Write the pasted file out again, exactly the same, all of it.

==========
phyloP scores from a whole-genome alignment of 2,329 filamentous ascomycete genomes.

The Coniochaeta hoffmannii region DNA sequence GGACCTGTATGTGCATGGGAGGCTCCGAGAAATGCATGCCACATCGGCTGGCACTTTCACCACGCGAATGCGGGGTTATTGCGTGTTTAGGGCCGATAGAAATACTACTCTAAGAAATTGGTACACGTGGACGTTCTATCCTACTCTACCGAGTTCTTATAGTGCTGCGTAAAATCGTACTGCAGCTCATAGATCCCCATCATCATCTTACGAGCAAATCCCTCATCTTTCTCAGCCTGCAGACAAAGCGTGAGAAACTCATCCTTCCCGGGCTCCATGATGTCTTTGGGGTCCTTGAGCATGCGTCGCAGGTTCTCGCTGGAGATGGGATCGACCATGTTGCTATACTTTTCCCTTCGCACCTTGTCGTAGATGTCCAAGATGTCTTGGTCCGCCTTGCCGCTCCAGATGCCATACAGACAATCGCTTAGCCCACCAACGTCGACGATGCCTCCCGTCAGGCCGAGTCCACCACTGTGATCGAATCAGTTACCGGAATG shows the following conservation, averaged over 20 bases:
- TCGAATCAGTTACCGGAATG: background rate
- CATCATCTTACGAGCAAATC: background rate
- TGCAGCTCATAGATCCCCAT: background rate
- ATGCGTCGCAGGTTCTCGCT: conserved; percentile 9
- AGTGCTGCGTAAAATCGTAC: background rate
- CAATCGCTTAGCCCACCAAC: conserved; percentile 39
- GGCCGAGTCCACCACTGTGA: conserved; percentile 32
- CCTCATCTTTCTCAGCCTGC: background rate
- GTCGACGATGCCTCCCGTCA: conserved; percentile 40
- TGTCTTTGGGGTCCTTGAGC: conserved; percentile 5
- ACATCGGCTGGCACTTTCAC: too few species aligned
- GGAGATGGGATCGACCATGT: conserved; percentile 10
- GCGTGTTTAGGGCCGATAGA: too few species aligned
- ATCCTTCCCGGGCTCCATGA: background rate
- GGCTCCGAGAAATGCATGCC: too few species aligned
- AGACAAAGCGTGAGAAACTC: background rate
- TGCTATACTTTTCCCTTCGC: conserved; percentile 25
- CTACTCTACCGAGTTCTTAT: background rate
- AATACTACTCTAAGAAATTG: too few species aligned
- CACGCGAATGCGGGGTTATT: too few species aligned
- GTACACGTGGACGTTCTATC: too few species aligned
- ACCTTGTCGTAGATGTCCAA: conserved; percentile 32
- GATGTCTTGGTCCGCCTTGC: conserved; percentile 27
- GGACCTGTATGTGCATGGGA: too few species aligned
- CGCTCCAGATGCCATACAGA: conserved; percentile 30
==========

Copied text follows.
phyloP scores from a whole-genome alignment of 2,329 filamentous ascomycete genomes.

The Coniochaeta hoffmannii region DNA sequence GGACCTGTATGTGCATGGGAGGCTCCGAGAAATGCATGCCACATCGGCTGGCACTTTCACCACGCGAATGCGGGGTTATTGCGTGTTTAGGGCCGATAGAAATACTACTCTAAGAAATTGGTACACGTGGACGTTCTATCCTACTCTACCGAGTTCTTATAGTGCTGCGTAAAATCGTACTGCAGCTCATAGATCCCCATCATCATCTTACGAGCAAATCCCTCATCTTTCTCAGCCTGCAGACAAAGCGTGAGAAACTCATCCTTCCCGGGCTCCATGATGTCTTTGGGGTCCTTGAGCATGCGTCGCAGGTTCTCGCTGGAGATGGGATCGACCATGTTGCTATACTTTTCCCTTCGCACCTTGTCGTAGATGTCCAAGATGTCTTGGTCCGCCTTGCCGCTCCAGATGCCATACAGACAATCGCTTAGCCCACCAACGTCGACGATGCCTCCCGTCAGGCCGAGTCCACCACTGTGATCGAATCAGTTACCGGAATG shows the following conservation, averaged over 20 bases:
- TCGAATCAGTTACCGGAATG: background rate
- CATCATCTTACGAGCAAATC: background rate
- TGCAGCTCATAGATCCCCAT: background rate
- ATGCGTCGCAGGTTCTCGCT: conserved; percentile 9
- AGTGCTGCGTAAAATCGTAC: background rate
- CAATCGCTTAGCCCACCAAC: conserved; percentile 39
- GGCCGAGTCCACCACTGTGA: conserved; percentile 32
- CCTCATCTTTCTCAGCCTGC: background rate
- GTCGACGATGCCTCCCGTCA: conserved; percentile 40
- TGTCTTTGGGGTCCTTGAGC: conserved; percentile 5
- ACATCGGCTGGCACTTTCAC: too few species aligned
- GGAGATGGGATCGACCATGT: conserved; percentile 10
- GCGTGTTTAGGGCCGATAGA: too few species aligned
- ATCCTTCCCGGGCTCCATGA: background rate
- GGCTCCGAGAAATGCATGCC: too few species aligned
- AGACAAAGCGTGAGAAACTC: background rate
- TGCTATACTTTTCCCTTCGC: conserved; percentile 25
- CTACTCTACCGAGTTCTTAT: background rate
- AATACTACTCTAAGAAATTG: too few species aligned
- CACGCGAATGCGGGGTTATT: too few species aligned
- GTACACGTGGACGTTCTATC: too few species aligned
- ACCTTGTCGTAGATGTCCAA: conserved; percentile 32
- GATGTCTTGGTCCGCCTTGC: conserved; percentile 27
- GGACCTGTATGTGCATGGGA: too few species aligned
- CGCTCCAGATGCCATACAGA: conserved; percentile 30